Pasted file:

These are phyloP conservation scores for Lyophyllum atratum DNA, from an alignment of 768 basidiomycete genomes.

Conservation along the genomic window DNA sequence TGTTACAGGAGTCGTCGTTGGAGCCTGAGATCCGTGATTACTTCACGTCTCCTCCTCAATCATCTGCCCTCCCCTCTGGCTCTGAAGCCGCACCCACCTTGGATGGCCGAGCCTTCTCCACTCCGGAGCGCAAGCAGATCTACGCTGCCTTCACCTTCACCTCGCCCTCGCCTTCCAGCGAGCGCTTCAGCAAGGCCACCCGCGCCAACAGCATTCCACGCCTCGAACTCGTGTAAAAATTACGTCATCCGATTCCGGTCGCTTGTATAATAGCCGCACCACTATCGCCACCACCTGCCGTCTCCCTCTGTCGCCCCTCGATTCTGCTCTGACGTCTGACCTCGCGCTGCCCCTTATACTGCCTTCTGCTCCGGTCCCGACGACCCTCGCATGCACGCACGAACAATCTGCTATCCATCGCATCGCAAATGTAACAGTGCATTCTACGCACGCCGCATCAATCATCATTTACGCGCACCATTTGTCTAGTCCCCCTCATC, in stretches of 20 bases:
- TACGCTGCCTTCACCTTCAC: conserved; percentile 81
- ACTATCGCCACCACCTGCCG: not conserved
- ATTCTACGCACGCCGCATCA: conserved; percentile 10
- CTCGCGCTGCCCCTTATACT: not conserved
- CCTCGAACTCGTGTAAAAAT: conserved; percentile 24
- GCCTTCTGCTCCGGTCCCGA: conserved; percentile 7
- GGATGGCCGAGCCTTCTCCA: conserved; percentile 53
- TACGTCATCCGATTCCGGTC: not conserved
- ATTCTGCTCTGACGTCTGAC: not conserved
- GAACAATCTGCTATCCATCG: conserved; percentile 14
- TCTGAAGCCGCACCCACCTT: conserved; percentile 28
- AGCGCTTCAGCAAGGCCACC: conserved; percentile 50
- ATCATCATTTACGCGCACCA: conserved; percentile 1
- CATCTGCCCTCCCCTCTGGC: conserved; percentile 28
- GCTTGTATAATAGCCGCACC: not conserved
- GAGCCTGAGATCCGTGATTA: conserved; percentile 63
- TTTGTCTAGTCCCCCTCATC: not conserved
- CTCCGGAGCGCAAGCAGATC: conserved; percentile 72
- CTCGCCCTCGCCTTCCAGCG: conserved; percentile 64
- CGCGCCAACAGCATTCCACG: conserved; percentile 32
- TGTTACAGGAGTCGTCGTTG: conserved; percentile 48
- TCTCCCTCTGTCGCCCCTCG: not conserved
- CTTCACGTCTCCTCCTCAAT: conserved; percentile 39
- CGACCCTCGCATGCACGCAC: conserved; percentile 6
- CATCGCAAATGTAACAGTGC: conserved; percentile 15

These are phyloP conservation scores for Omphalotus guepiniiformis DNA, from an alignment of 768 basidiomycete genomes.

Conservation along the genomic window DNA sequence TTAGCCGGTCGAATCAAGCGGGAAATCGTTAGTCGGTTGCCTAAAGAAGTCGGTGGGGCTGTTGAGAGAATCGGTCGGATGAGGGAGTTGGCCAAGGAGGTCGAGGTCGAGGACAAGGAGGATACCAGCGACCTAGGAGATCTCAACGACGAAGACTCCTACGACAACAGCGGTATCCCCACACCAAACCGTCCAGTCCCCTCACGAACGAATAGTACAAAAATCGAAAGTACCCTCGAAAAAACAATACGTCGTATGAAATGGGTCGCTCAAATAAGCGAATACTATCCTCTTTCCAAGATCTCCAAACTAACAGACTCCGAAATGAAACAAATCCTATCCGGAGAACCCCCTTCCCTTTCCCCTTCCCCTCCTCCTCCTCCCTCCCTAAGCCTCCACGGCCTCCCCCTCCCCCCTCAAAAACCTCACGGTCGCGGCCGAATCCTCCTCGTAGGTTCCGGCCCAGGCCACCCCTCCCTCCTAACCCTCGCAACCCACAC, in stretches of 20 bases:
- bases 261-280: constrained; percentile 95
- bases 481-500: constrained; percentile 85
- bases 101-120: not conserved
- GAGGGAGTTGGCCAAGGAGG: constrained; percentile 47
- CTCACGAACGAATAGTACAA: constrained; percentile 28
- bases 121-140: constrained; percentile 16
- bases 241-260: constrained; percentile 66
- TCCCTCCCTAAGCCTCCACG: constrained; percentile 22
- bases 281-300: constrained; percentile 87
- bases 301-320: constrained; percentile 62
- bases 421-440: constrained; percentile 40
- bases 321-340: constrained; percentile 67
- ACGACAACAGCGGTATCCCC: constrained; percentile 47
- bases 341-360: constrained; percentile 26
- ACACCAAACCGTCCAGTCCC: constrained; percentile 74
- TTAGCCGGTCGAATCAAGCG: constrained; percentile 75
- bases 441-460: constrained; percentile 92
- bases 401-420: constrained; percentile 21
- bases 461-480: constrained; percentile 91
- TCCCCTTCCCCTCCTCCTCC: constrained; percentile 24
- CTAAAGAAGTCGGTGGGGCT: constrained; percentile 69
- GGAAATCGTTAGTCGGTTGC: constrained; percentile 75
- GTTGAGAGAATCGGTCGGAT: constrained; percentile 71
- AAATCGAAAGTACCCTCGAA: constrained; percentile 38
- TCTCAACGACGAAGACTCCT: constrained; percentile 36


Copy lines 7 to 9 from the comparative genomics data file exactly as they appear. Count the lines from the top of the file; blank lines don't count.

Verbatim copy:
- CCTCGAACTCGTGTAAAAAT: conserved; percentile 24
- GCCTTCTGCTCCGGTCCCGA: conserved; percentile 7
- GGATGGCCGAGCCTTCTCCA: conserved; percentile 53